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A Star Is Born In The Honda Open

Honda Classic- ImImage Source: Shutterstock 

In the changing narrative that golf is, it seemed like the Honda Classic had been gutted when several big names failed to make the cut, but it created new story lines after it was over.


The surprising failures of Brooks Koepka (Pro V1x), Ricky Fowler (TaylorMade TP5x), Justin Rose (TaylorMade TP5) and defending champion Keith Mitchell (Titleist Pro V1) to qualify for the final 36 holes, immediately had people wondering about some of the stars who will be expected to figure prominently in the Masters.

Koepka in particular raised some eyebrows after he bogeyed numerous holes on route to missing the cut by five shots. He addressed questions afterward that possibly his injured left knee was the issue, saying he struck the ball well but needs more competition to get his game fully in gear for the Masters. The one characteristic we’ve learned about Koepka is that he really doesn’t need a lot of time to be ready for the four majors. He doesn’t follow the traditional path of others in the top-10 in the world. He has played seldomly since the new year – apparently only 14 rounds – but plans to be active for five consecutive tournaments leading up to the Masters, beginning with this week’s Arnold Palmer Invitational in Orlando, Florida. So if the plan plays out as he hopes, we’ll see plenty of Koepka in the next four weeks and will be able to ascertain if his game is in order. History would suggest he knows what he is doing and we’ll give him the benefit of the doubt for what happened in the Honda Classic. I remember last year how he sloughed off his play in the 2019 Canadian Open finishing in a tie for 50th and saying he was working on his game and wasn’t concerned with the result. He promptly finished second the next week in the U.S. Open, narrowly missing a historic third consecutive victory in that tournament. 

With the depleted lineup for the final 36 holes, the Honda Classic appeared to give Tommy Fleetwood (Titleist Pro V1x) a chance to win his first PGA tournament. But after leading going into the final round with a three-under 67 on Saturday, he shot one-over-par with a 71 on Sunday.

It was a pair of largely unknowns who were duking it out like prizefighters at the end. South Korea’s Sungjae Im (Titleist Pro V1x) and Canadian Mackenzie Hughes (Titleist Pro V1) provided a great finish. When Hughes, who barely made the cut, made a 53-foot birdie on the 17th hole to reduce Im’s lead to only one stroke, it set up a fantastic finish on the last hole. Both players made some errant shots – Hughes’ second shot hit the stands behind the green, but he was given relief, so it really didn’t cost him the tournament. His failure to make a 25-foot putt for birdie with his fourth shot robbed him of an opportunity to putt pressure on Im. Hughes converted his par.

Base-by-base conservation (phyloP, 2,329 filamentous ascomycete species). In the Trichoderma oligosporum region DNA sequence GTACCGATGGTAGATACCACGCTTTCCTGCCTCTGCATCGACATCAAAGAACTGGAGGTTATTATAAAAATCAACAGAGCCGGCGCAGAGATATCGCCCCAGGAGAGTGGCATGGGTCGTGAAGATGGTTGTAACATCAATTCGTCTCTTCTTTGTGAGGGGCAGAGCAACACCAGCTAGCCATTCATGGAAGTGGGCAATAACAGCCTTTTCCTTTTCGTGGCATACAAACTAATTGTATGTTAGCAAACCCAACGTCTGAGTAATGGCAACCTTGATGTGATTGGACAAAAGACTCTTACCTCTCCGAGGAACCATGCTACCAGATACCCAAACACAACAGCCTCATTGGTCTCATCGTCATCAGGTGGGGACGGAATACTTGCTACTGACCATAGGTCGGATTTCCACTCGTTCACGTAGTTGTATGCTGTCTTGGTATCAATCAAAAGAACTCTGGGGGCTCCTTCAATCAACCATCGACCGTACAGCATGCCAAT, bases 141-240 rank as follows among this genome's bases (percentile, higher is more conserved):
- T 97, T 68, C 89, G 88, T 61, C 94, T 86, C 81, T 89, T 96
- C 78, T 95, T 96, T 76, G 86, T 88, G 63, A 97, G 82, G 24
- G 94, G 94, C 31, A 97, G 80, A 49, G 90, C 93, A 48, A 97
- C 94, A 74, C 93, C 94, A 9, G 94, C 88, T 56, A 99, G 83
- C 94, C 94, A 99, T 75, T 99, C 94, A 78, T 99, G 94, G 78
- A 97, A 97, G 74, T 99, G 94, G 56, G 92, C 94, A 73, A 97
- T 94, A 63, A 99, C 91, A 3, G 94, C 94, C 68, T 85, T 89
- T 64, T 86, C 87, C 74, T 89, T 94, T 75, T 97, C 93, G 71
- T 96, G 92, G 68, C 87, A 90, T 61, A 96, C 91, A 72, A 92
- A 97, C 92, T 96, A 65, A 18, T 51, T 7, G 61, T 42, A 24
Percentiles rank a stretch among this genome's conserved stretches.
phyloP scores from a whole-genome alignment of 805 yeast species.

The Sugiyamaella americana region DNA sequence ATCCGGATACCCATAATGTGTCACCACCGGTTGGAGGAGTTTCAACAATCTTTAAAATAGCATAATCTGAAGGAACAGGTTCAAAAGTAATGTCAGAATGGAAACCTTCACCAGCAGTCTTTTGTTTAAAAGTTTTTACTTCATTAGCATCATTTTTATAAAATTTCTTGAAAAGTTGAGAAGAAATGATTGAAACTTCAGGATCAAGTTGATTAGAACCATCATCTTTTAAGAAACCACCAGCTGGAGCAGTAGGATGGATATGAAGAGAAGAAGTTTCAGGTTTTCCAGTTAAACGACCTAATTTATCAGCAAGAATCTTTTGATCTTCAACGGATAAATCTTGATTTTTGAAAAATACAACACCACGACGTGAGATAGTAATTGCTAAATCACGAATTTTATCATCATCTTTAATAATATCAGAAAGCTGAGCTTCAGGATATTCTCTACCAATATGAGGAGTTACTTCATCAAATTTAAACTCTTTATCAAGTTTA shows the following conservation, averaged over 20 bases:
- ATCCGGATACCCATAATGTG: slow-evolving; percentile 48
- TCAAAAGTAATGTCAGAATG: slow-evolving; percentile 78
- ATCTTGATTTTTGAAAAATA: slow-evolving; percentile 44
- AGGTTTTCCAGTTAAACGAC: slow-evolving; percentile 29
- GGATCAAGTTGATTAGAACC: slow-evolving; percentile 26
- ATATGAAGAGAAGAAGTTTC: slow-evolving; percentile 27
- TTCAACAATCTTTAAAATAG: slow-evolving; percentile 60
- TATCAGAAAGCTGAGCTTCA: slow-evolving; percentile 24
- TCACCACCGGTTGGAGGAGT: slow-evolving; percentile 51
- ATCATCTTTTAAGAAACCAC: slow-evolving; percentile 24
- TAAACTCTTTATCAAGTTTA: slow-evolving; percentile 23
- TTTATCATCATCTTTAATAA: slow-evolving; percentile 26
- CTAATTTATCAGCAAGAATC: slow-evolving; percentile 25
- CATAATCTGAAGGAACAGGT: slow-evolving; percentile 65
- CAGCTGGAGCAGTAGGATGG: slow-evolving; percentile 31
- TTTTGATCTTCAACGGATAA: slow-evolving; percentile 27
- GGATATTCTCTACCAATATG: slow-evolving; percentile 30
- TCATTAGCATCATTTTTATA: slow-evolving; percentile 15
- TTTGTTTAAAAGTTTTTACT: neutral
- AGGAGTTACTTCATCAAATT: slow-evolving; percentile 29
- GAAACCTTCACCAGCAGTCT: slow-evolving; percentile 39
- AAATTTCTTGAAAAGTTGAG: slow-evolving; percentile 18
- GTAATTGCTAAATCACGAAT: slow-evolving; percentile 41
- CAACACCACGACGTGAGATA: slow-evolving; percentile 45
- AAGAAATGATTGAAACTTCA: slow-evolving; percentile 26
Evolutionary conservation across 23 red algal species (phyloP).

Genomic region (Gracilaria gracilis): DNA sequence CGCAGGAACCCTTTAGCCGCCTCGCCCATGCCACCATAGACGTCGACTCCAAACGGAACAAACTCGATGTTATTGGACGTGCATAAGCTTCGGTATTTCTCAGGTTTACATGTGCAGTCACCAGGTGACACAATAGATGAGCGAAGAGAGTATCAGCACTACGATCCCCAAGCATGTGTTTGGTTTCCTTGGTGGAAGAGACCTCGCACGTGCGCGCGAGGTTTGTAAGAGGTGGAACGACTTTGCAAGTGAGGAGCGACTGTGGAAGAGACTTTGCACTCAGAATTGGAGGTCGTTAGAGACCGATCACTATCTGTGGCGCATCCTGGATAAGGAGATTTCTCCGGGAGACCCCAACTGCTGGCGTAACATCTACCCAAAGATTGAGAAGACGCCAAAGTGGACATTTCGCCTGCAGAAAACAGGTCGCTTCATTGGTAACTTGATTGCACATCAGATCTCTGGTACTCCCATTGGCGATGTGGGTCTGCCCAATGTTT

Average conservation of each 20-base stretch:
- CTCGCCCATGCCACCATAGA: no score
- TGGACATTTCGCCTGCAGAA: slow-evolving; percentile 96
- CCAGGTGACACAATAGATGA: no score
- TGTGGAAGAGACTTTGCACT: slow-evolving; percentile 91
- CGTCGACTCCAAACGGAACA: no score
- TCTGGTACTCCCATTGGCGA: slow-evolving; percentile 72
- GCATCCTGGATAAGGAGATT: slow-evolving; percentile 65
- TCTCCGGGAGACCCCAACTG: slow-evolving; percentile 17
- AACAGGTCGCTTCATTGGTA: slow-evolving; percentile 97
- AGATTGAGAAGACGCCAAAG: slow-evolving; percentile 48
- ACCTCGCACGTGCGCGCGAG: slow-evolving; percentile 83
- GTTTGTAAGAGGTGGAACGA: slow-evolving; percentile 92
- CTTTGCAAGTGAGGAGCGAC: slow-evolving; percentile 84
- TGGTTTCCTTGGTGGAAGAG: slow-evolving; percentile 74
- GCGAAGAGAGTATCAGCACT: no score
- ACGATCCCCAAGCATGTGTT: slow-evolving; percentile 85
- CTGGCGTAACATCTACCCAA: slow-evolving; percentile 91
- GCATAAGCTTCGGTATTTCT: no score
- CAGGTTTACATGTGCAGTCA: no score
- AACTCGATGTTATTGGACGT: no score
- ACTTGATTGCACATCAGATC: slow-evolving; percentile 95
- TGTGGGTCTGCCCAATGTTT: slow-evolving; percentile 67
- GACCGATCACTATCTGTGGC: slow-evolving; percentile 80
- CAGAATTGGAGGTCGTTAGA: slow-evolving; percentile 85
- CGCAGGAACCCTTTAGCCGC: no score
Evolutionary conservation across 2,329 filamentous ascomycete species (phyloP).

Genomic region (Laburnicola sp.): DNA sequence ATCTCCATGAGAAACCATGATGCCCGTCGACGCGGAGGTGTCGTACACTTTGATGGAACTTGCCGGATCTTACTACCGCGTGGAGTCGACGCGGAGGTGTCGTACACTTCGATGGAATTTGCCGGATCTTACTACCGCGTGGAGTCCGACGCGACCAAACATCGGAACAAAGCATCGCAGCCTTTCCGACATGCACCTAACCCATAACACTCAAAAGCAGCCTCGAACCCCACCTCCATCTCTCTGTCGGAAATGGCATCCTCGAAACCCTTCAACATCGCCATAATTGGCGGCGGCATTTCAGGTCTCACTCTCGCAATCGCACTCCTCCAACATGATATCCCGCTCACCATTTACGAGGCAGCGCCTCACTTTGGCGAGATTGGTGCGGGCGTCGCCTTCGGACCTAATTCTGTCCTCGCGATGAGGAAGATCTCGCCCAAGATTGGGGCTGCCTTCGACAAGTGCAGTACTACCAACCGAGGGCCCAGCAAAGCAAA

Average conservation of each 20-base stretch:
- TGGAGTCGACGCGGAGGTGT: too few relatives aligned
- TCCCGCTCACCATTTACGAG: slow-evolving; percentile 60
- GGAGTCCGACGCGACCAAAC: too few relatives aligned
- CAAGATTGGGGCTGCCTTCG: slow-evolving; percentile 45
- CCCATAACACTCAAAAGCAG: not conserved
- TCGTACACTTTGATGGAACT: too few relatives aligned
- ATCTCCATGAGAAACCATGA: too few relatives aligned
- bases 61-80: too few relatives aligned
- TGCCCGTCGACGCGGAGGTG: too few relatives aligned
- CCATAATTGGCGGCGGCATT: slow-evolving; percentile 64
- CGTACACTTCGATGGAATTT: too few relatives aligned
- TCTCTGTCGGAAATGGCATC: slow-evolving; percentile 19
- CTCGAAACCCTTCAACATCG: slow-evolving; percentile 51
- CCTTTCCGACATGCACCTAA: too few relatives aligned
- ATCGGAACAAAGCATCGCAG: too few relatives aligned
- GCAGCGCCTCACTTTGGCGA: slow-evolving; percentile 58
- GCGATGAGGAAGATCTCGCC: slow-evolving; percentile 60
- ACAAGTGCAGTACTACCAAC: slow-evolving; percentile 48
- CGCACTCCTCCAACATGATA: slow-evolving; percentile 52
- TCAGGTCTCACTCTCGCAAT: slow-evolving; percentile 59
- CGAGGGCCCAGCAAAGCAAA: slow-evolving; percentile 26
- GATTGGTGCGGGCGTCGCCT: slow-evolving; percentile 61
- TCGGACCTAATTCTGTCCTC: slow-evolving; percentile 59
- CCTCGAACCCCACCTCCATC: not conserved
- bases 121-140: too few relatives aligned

Im coolly made a short putt to par the hole, and all that was left was for Fleetwood to finish to officially make Im the winner for his first PGA win. It was a top-three finish for Titleist.

Im was the PGA Rookie of the Year in 2018-19, playing in a whopping 35 tournaments, making the cut in 26. His best-place finish prior to winning Honda Open was a tie for third in the Arnold Palmer Invitational. So a year later he is finally a winner and it will be interesting to see how he fares this year. He earned almost $3 million last year. He has surpassed $3 million this year with a win, a second in the Sanderson Farms Championship and tying for third in the ZOZO Championship. He has played in 13 tournaments and making the cut in all but one. He is only 21, so we may have just seen a new, young star in the making.

As for Hughes, he really needed a strong finish to restore his confidence. That was only the third cut he’s made this season in 12 tournaments. Last year, he made only 15 of 25 and barely surpassed $1 million in earnings.

Hughes won in his fifth PGA tournament in 2016 finishing first in the RMS Classic, it has been tough sledding since then. Maybe this will get him going again on a more consistent basis.


Perry Lefko
Perry Lefko
Perry Lefko is an award-winning writer who has published nine books, three of them bestsellers. He has been involved in sports writing for more than 35 years and has interviewed many superstar athletes. He lives in Mississauga, Ontario, Canada and enjoys watching golf and playing it.

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